But as thebook came to be written, these boundaries tended to disappear. In the Aina Para hotel, they read aloud the chapters to each other, and there were frequent interruptions. Hall kept pausing to describe and to wonder; Nordhoff would grow impatient to keep the narrative moving, and it was inevitable that they should work in and out of each other's pages as their spirit prompted ."
Nancy Ella HallRutgers' recollections demonstrate the authors' humor and modesty in their singular response to the question of how they worked together, "Why,on a double typewriter of course".
James and Charles at work on their "double typewriter"
It was while fighting in France in WW I that a most remarkable writing team, James Norman Hall and Charles Nordhoff, met for the first time. Both were Americans, both contributors to the Atlantic Monthly, both had fought with other sections of the army before they met after the war. Although differing in temperament and in background, the two became friends.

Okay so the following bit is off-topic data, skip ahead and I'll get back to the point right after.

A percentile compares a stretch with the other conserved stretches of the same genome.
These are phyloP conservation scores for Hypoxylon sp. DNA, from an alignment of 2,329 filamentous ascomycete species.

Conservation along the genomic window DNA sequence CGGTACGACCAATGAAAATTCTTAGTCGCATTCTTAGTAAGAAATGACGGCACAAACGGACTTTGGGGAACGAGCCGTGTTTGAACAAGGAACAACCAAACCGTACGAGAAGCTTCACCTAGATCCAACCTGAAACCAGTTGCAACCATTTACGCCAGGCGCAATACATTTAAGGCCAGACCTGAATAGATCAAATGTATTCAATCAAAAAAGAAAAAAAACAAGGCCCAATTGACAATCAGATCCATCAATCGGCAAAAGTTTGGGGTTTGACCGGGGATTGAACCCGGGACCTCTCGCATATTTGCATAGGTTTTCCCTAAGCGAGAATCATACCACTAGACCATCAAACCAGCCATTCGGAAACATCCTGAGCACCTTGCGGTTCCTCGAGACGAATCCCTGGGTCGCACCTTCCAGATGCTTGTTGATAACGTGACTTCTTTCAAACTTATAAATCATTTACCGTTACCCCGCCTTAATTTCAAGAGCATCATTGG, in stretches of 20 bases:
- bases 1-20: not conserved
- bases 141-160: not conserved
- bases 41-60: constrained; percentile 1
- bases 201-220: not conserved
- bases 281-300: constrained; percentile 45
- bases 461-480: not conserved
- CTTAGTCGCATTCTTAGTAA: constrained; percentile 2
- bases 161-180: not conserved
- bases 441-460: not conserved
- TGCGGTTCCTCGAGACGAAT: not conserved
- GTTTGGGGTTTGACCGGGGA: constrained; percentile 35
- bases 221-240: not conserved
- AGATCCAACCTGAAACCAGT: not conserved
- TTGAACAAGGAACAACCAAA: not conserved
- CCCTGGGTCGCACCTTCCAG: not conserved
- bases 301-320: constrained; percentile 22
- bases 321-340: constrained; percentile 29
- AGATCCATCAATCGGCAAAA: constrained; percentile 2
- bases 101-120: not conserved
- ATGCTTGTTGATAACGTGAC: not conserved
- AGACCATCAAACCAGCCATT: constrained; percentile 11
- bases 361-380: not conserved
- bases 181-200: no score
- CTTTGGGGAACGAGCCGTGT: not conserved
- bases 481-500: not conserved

At the end of the war, Dr. Gros, Lieutenant Colonel in the U.S. Air Service, ordered them to assemble and edit the histories of the pilots of the Lafayette Escadrille and the Lafayette Flying Corps. In February 1919, Hall and Nordhoff sailed to the United States to complete the Lafayette Flying Corps history.
After that, the two men seemed to share a common desire to visit the South Seas.
Before leaving Boston they met with Mr. Thomas Wells, editor of Harper's Magazine,who hired them to do a series of articles about the South Pacific. He gave them a generous advance to live on while they worked at their craft. In late January 1920 Hall and Nordhoff sailed to Tahiti.
The two authors collaborated on "Faery Lands of the South Seas" which was publishedin 1921. Just prior to the book's publication, Nordhoff wed a nineteen-year-old Tahitian native girl. He remained in the South Seas writing a series of youth books while Hall set out for Iceland to concentrate on essays. He had planned to finance his trip by writing a travel book on Iceland and was advanced $5,000 by Harper's to that end. Ultimately Hall lacked the inspiration to complete the project and wound up borrowing the funds to repay Harper's advance with interest. He returned to Tahiti in early 1924 dispirited and in debt.